I met Aliy and the team over at camp and we both set to and removed harnesses, booties and jackets while the others made their way over from town. Next was the compulsory and thorough veterinarian check of all the dogs while we fed and rubbed them down, and gave them fresh jackets and fleece blankets. One by one they settled into their straw beds and are now fast asleep, stretched out in their warm, cozy accommodations.



Allen is also fast asleep, stretched out in his warm, cozy accommodations.

I have video and pics to edit and will get them to you soon.

We are so happy they are here and looking great!

YQ300: Red Team Wrap-Up

I built this roster assuming that Lester would be my main leader and he was! Lester will pair with anyone, and run anywhere. He is a confident little trooper but he doesn’t like to press the pace so lucky for me I was trying to go slowly (9 miles/hour) for most of the race. I thought if I sat between 9-10 miles/hr hour at the start, I could finish doing 9-10 miles/hr – apart from the two huge hills where I would go 2 miles/hr!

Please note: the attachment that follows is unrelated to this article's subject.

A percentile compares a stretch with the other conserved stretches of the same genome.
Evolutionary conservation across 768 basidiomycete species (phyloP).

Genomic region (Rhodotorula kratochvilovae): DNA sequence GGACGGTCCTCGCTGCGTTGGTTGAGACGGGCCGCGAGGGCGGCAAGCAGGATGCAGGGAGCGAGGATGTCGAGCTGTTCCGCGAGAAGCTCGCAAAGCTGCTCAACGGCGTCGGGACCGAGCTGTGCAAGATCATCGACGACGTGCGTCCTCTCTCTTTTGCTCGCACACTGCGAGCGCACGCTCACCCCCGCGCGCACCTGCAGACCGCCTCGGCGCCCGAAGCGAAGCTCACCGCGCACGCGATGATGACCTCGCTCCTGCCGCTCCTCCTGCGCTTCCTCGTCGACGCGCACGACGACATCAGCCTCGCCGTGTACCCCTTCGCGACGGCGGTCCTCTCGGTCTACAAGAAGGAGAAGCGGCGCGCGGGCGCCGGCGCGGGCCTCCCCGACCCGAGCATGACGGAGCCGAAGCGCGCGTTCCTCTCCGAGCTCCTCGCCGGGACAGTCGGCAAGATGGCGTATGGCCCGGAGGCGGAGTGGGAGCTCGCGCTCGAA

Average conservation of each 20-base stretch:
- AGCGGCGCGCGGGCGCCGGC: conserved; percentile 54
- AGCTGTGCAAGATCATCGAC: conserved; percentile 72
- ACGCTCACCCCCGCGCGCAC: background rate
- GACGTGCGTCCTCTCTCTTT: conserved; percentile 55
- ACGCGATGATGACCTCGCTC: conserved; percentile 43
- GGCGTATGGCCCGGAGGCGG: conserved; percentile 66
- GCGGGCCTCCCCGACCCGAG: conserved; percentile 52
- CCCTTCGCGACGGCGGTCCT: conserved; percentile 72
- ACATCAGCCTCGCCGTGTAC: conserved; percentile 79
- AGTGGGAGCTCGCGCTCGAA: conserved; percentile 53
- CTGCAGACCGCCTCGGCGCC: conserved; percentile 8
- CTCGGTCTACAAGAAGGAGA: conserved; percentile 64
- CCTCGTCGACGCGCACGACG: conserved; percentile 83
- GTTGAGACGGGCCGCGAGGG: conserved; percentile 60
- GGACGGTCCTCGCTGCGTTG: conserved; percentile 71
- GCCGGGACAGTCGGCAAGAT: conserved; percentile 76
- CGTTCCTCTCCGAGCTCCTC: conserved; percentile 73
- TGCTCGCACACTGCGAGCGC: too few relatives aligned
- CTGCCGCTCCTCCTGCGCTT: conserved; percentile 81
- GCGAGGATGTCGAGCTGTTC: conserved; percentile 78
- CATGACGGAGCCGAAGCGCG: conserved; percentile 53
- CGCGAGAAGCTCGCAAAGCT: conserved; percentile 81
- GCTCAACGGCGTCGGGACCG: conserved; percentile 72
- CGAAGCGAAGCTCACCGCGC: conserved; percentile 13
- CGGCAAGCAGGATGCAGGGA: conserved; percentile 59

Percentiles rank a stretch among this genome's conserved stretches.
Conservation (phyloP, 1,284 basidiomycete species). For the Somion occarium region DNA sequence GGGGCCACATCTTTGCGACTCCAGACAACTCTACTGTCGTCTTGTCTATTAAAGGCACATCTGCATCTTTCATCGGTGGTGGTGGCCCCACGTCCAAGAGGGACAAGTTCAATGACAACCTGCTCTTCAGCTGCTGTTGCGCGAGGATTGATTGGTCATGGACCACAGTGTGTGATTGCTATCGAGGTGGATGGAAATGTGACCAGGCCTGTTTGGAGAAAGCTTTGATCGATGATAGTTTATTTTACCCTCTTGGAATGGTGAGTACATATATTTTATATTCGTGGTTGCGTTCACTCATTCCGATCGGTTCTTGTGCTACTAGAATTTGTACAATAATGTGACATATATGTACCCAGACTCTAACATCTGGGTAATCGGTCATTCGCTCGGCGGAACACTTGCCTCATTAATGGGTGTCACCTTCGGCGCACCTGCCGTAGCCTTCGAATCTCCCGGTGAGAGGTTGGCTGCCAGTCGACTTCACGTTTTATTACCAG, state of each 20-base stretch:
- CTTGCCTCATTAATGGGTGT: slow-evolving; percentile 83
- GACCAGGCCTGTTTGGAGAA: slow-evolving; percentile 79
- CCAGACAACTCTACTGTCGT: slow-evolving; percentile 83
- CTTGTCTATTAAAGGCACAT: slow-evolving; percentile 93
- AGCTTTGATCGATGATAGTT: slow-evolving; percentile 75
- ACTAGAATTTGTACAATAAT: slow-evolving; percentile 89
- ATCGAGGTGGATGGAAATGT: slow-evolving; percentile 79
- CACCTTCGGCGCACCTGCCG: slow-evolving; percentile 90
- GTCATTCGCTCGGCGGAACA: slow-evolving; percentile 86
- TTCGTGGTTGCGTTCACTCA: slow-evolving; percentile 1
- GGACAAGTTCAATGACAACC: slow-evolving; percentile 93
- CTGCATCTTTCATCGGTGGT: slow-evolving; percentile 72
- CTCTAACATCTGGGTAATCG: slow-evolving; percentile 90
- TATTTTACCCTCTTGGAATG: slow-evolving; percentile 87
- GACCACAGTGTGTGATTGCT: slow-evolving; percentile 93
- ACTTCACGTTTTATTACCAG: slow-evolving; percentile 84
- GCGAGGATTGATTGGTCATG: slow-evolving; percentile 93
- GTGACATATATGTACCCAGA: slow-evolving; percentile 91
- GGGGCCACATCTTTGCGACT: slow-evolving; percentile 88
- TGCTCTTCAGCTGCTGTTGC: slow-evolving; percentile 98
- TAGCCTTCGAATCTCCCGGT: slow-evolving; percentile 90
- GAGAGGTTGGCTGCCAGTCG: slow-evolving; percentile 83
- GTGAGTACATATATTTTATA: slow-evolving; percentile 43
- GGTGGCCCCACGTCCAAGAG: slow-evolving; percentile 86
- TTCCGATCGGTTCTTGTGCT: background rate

I brought Boondocks as my back up quarterback, and because she makes me laugh. She totally looks small compared with the small two year old girls! She really has no legs and I don’t know how she gets over the trail like she does. I can see Boondocks has definitely slowed down over the years, but haven’t we all? It wasn’t too long ago she was winning the Quest.

Chemo (right) was an alternate for Allen’s team and at the last minute he chose Commando so I was happy to have Chemo on my team – it was slightly unexpected.

I guess in one word he’s ‘steady’ but I thought “why not mix things up a little?” so I put him in lead leaving Central on the longer run over to Circle. He really stepped up to the plate and he was genuinely happy to be up there.

He’s not super fast but when you talk to him and get him excited he will pick up the pace (and drag Lester along with him).